Is it Time to Go to a Dumb Phone?

May 18, 2021: Blogging at this website has ended. Go to for new content.


Perhaps it is time to go back to a standard phone or whatever you want to call it. Does anyone sell a wireless phone that does only phone calls and texts and nothing else? Looking at Amazon, there are a few for sale, but most still have features to access the internet (not very good) and connect (usually through bluetooth) to other devices.

As a T-Mobile customer I know that if I got a dumb phone, my monthly bill would be significantly less at $20 per month with no internet. Of course I could get that now by not paying for the data portion of the service.

The point of this video is that our devices whether or not you are on iOS or Android, is watching and logging you wherever you go and often on whatever you do. Do you find this creepy? I do.

Granted I like Google services. I use Google Search, Google Voice, Google Docs, Google Maps, Google Music. Gmail and more. Perhaps the best way to use it without being location tracked is to use Google only at home on your computer.

And as they say in the video above, turning off your phone or tablet may be the way to go if you need to keep the smartphone.

Anyway, just food for thought here.

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I’m Skeptical About SmugMug’s Acquisition of Flickr

SmugMug+Flickr’s banner announcing the acquisition.

I learned yesterday (April 20) that Flickr was acquired by another photography website,

I’ve been a longtime user and subscriber to Flickr. I’ve seen Flickr go through several, often upsetting changes over the years. Acquisition by Sold off by Yahoo to Verizon in 2017. And now acquisition by SmugMug. And that is only ownership changes.

Flickr has gone through many interface changes over the years – several of which I did not like. They include the major departure from the original Flickr layout in 2010, layout changes again in 2013, and more recently the addition of the camera roll, automatic tags, elimination of the daily calendar view of posts, and the loss of embedding slideshows into our blogs and websites.

Flickr still allows users to embed individual photos to blogs at various sizes. I hope that this continues and that the embed codes don’t change. This item in their FAQ is of concern:

Over time, we’ll be migrating Flickr onto SmugMug’s technology infrastructure, and your Flickr photos will move as a part of this migration—but the photos themselves will remain on Flickr.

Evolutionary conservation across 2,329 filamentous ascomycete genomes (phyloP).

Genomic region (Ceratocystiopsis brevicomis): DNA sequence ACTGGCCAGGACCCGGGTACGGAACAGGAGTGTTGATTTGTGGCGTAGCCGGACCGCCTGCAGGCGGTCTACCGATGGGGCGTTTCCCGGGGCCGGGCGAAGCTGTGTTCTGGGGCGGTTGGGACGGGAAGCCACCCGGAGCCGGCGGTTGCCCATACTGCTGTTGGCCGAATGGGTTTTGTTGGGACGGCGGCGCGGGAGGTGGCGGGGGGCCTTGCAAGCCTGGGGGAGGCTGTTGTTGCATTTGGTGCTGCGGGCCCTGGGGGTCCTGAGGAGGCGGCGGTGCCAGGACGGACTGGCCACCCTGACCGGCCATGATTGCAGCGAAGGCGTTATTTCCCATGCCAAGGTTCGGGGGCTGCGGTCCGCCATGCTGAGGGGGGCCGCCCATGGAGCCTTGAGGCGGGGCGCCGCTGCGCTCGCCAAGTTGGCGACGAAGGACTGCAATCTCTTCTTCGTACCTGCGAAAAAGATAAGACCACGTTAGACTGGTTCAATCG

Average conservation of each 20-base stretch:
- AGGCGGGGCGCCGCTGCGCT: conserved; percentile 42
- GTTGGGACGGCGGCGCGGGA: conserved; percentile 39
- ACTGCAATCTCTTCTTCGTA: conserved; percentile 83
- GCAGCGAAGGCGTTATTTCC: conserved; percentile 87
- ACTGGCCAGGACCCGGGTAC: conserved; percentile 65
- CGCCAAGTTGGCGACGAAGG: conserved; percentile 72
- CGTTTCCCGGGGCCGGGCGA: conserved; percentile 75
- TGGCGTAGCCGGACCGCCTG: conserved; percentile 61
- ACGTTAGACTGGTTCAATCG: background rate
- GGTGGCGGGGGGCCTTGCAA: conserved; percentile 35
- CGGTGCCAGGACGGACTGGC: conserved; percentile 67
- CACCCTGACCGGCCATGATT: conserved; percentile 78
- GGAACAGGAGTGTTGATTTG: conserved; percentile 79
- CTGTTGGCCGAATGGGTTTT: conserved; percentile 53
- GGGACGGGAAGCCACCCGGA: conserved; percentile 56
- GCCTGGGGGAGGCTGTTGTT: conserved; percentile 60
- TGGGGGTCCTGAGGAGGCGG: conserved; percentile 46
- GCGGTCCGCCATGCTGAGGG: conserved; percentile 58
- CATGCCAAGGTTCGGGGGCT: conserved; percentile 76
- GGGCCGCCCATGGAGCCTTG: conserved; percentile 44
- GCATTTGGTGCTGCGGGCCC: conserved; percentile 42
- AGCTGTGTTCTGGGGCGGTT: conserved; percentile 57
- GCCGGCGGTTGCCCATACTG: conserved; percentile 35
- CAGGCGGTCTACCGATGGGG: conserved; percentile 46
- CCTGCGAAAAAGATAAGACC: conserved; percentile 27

I have way too many of my photos embedded into my blogs and websites. It will be a lot of humbug if the links and embed codes would change.

What I do like about my current Flickr despite the changes above and up to yesterday’s acquisition by SmugMug include:

  • One Terabyte Free storage
  • Unlimited storage for paid subscribers
  • I’ve grown used to the current layout – I like the photo-stream view.
  • The Flickr community
  • Embedding photos at various sizes
  • Copyright and privacy options
  • Albums, groups, faves, galleries and stats
  • The “About” page for each photographer/user

Here is what SmugMug + Flickr says about free accounts:

Flickr’s free accounts are foundational to its community of influential and engaged photographers. We are not making any changes to Flickr plans or rates at this time. We’ll let Flickr Pro customers know if that changes.

One can be cautiously optimistic about this, but I don’t like the the possibility that “we are not making any changes” part of the statement. Right now they can say all the nice things to alleviate users from bailing on the service. But what does the future hold?

That all said, while I love the free one terabyte of storage, I had upgraded to Flickr Pro (their paid service) many years ago. That was good considering how many thousands of photos I have there.

One last thing about that name. SmugMug? Something about it disturbs me.

Perhaps with this acquisition we can be cautiously hopeful that something good for photographer/users will happen. We’ll see.

Flickr about page